145. Key lessons. Credible control of inflation and macroeconomic stability are the foundations for development of bond markets. Organizational (coordination between treasury and central bank, market makers), money market and other supporting arrangements, as well as effective oversight of the capital market are all components required to stimulate bond market development. The paucity of institutional investors can be a constraint on bond market growth.

References

  • Dalla, Ismail, 2011, “The Emerging Turkish Corporate Bond Market” (presentation at Istanbul Financial Summit).

  • Denizer, Cevdet, Mustafa N. Gültekin and Nihat Bülent Gültekin, 2000Distorted Incentives and Financial Development in Turkey,” World Bank Financial Structure and Economic Development Conference Papers.

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  • IMF, 2002, Turkey Staff Report for the 2002 Article IV Consultation and First Review Under the Stand-by Arrangement, Country Report No. 02/137.

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  • IMF, 2007, “Financial System Stability Assessment of Turkey,” www.imf.org/external/pubs/ft/scr/2007/cr07361.pdf.

  • Khan, Isfandyar Zaman, 2011, “Corporate Bond Market Development in Turkey” (presentation at the Capital Market Board Workshop).

VIII. Regional Debt Markets: Lessons and Policy Implications for Lics26

The main force behind the Asia regional bond market initiative was the strong commitment of the participating countries to develop the regional bond market as a means of promoting macro stability and enhancing the efficiency of financial markets. The authorities coordinated purchases of government and quasi-government securities and established a series of funds targeted to different market segments and a guarantee facility for corporate bonds. The West African Economic and Monetary Union (WAEMU) authorities established the regional market to respond to the financing needs of the governments in the region and of private corporations. Regional institutions for surveillance, trade and settlement were established and additional initiatives are underway to improve international marketability of government securities and equalize tax treatment The Asian bond market has contributed to efficient liquid bond markets in the region and the WAEMU market has been successful in improving government financing.

146. Building a “regional market” is often identified as one way to address the challenges raised by the small size of an individual country’s financial system.27 The potential benefits might include expansion of the investor base, reduced unit costs of financial infrastructure, transfer of technology, other scale efficiencies and overall reduction in transaction costs. In particular:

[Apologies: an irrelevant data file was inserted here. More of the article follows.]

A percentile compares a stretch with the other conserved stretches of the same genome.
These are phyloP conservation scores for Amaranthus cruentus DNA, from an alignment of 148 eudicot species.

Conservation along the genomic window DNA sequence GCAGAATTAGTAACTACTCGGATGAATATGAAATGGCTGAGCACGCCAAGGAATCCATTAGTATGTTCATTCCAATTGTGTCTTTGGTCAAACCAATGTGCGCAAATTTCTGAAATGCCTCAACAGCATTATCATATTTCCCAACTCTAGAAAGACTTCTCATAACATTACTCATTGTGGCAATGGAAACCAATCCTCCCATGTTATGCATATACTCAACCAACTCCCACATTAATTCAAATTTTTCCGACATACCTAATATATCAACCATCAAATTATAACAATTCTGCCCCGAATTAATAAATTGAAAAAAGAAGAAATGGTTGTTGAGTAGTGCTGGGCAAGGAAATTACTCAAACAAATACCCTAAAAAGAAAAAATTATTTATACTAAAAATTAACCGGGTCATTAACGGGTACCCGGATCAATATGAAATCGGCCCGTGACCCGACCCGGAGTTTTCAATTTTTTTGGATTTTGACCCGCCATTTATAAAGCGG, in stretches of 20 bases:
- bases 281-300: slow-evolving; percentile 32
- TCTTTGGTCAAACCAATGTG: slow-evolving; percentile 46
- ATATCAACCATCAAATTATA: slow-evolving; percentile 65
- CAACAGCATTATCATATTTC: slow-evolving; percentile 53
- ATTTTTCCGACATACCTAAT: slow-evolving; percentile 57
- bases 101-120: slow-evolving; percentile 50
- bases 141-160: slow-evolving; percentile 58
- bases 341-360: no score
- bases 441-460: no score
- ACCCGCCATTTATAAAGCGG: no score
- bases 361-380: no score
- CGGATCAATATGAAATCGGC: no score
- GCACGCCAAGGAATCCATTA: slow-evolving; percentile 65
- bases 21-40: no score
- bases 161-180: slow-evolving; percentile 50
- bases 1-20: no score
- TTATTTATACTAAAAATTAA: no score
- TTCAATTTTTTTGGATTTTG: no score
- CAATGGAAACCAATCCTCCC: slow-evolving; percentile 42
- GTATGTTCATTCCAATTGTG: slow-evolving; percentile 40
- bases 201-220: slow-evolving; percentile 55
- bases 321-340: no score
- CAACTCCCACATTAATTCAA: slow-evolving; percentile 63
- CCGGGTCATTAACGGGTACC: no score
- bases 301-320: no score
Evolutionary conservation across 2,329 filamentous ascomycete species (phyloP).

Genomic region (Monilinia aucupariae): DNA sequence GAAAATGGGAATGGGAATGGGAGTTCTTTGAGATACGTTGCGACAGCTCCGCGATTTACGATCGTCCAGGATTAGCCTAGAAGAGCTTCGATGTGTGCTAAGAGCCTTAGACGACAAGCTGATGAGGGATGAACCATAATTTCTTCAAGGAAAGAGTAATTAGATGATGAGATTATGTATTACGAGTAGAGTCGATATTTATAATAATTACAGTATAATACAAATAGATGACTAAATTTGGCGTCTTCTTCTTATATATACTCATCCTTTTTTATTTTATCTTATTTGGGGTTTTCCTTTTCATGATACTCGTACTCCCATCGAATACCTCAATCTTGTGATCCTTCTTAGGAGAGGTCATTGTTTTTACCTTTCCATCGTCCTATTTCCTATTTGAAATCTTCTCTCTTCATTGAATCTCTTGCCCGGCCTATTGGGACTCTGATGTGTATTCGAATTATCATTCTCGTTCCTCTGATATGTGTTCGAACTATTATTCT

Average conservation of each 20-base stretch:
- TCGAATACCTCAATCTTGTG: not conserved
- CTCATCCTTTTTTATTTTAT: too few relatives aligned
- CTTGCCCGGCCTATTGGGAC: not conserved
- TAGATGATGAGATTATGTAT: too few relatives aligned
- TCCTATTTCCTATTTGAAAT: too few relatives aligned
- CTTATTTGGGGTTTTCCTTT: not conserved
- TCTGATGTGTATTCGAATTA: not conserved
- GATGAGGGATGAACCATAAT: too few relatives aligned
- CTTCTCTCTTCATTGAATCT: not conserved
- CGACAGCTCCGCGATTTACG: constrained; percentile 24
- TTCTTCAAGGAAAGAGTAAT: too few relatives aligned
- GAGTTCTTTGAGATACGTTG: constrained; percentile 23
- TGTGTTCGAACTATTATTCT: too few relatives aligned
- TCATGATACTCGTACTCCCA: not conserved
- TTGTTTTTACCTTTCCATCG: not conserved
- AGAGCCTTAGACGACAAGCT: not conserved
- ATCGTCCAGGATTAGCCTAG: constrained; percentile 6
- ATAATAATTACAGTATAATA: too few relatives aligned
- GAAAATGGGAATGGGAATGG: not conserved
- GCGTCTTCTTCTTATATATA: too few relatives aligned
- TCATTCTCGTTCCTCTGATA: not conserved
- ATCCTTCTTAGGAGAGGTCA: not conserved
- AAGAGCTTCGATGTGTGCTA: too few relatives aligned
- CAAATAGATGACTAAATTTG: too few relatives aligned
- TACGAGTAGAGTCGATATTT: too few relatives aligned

• Adopting common transaction technologies can contribute to economies of scale for the issuer or local market authorities, while helping to reduce the barriers to entry for investors or market intermediaries. It helps to spread the costs of market infrastructure such as clearing and settlement systems or trading systems, but could also encourage marketing factors such as joint promotional road-shows to showcase the region.

  • Expanding the investor base is likely to bring substantial benefits, especially for smaller economies. Regionalization could boost the ability of these markets to mobilize local and international capital for investment (both public and private). More generally, a diverse investor base is likely to be able to support a broad range of instruments, enabling issuers to achieve their desired financing structures.

  • Pooling resources, and channeling them across a region could help mitigate external vulnerabilities. The risk of capital flight of investors is likely to be relatively smaller in a regional market, possibly due to “home-region investment bias.” From an issuer’s perspective, there may also be a degree of name recognition that will help reduce the cost of issuing to a regional investor class.

  • Enhancing cross-border trading of government securities. Effective cross-border trading should enable investors, both from within the region but also with a more global focus, to build pan-regional portfolios without incurring excessive transaction costs.

A. The Asian Bond Market Initiative

Initial conditions

147. The main initial motivator for developing a local currency bond market in East Asia was the financial crisis in the late 1990s. Dependence on bank financing with insufficient oversight had led to short-term investment and foreign currency funding of long-term investment. The resulting maturity and currency mismatches contributed to banking stress and the 1997 Asian financial crisis. A broad consensus developed among policy makers that well-functioning bond markets help diversify the sources of funding and complement bank financing. While banks are more adept at lending to smaller firms, bond markets enjoy a comparative advantage in servicing larger and more established companies. Asian governments therefore actively undertook initiatives to promote domestic local currency bond finance.

148. Another motivation for regional bond market development was to enhance the liquidity of domestic debt markets. The high fixed costs of operation and inability to achieve secondary market liquidity impeded the development of domestic local currency bond markets in some East Asian economies. Aware of the benefits of wider markets, East Asian economies coordinated policies at the regional level to promote a regional bond market.